Tuesday, December 8, 2015

Wetlands, Part II (Eaton County Specific)

Bog Laurel, a native wetland shrub that can grow in very wet conditions.  Image from HERE

One of the questions I asked Andrea Stay regarded replanting after Emerald Ash Borer killed off mature Ash trees.

Emerald Ash Borer killed ash trees are blowing over as their roots rot.  That opens up the canopy.
This is a major issue in Eaton county as we are near the epicenter of the infestation.  Many of our wetlands had up to 40% Ash trees by canopy cover.

I asked her to make a recommendation for a few species that proactive land owners could plant to replace the dead/dying Ash trees in their wetlands.

It is not that simple


The current recommendation by the Conservation department is that no one species should represent more than ten percent of the canopy in a given planting.  That means that if you are replacing 40% of the canopy (because that is how many ash trees were there) you need a minimum of four species.

Some species of trees that might do well are likely already over-represented.  Examples include Silver Maple, Box Elder and Cottonwood.

From a biodiversity and resilience standpoint, it is probably prudent to not have more than 20% of the canopy be from the same genus.  That is, Silver Maple, Red Maple and Box Elder are all maple trees.  You do not want 10% of all three.  This becomes a challenge if you are attempting to optimize your planting for deer habitat.  As tempting as it is, you probably should not plant ten different species of oak trees, for instance.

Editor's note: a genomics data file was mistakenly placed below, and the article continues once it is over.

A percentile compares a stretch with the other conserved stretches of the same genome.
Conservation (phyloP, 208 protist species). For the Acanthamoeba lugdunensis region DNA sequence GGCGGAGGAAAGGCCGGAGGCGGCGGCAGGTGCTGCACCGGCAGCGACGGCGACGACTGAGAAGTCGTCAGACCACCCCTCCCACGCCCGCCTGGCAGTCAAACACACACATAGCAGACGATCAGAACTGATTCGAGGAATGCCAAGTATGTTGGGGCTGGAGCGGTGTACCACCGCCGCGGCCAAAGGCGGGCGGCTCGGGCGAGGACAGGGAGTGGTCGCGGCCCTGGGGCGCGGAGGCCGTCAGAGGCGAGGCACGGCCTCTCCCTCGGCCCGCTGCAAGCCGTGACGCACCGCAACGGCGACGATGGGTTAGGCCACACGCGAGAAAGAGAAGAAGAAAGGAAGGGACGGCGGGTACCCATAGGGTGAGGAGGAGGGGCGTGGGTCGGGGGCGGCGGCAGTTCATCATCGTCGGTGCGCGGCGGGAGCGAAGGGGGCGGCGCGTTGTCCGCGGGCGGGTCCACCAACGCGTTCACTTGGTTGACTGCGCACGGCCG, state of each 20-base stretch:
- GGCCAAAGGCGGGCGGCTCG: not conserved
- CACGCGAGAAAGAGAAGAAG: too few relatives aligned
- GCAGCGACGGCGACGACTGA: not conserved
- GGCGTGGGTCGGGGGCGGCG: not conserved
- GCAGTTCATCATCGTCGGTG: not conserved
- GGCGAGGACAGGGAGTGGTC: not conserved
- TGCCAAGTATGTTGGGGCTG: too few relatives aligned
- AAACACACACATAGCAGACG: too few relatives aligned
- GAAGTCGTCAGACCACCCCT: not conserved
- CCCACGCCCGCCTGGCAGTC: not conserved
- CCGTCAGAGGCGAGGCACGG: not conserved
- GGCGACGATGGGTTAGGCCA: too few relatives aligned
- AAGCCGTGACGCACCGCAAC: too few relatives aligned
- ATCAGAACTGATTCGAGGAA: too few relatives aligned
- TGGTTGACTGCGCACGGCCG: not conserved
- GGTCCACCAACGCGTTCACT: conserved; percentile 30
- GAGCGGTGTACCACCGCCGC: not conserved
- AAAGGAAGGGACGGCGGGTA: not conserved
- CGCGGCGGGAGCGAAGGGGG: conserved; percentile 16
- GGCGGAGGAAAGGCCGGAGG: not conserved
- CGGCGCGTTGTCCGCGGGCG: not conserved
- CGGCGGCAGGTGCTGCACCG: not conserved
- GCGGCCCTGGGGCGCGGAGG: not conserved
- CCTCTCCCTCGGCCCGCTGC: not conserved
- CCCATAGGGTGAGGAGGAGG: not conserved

According to the Michigan flora net website, the following list of wetland tree species are native to the cluster of counties around Eaton County, Michigan and can be considered as replacements for Ash trees.  Note that ubiquitous (over represented) species are not listed:
Cattails in the foreground, Larch (with golden needles) growing where it is slightly drier.  Spruce trees behind them.  Image from Wikipedia.
  • Shellbark Hickory
  • American Larch
  • Sour Gum also known as Tupelo
  • Black Spruce
  • American Sycamore
  • Balsalm Poplar
  • Swamp White Oak
  • Arborvitae also known as White Cedar
The following species are also possibilities on the portions of the wetland that are a wee bit better drained
Ruffed Grouse are virtually expatriated from Eaton County due to the loss of Quaking Aspen, a pioneer species, in the habitat.  Image from HERE
  • Ohio Buckeye
  • Gray and Yellow Birch
  • Hornbeam
  • Bitternut Hickory
  • Hackberry
  • Honey Locust
  • Quaking Aspen (Keystone species for Ruffed Grouse)
The land owner who is replanting should consider shrubs for the wettest portions of the swamp.  Examples for Eaton County include:
Whorled Loosestrife
  • Bog Rosemary
  • Bog Birch
  • Buttonbush (ubiquitous)
  • Whorled Loosestrife (not to be confused with Purple Loosestrife) 
  • Mountain Holly
  • Bog Laurel
  • Swamp Fly Honeysuckle
  • Labrador Tea
  • Swamp Rose
  • Large and Small Cranberry

3 comments:

  1. the bog laurel is SO PRETTY. wonder if I could grow one in a pot?

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  2. Mountain Laural is a possibility for you. One source http://www.waysidegardens.com/kalmia/c/GE_1003_174/

    Follow any instructions that work for Azaleas, Rhododendrons or Blueberries.

    One method that works in Georgia is to only bury half of the root ball in the soil, then mound shredded bark (nursery mulch) over the top half of the rootball. The roots get moisture from the soil and nutrients from the decaying organic matter of the shredded bark.

    You might also benefit from planting the Mountain Laurel bush where it will be shaded during the hottest hours of the summer afternoon. The north side of a building or northeast side of a tree, for instance.

    Good luck.

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  3. Ash trees dying and falling over? Sounds like firewood to me. Ash is the very best firewood. What's that old refrain? "Ash wood wet, and ash wood dry, a king will warm his slippers by."

    ReplyDelete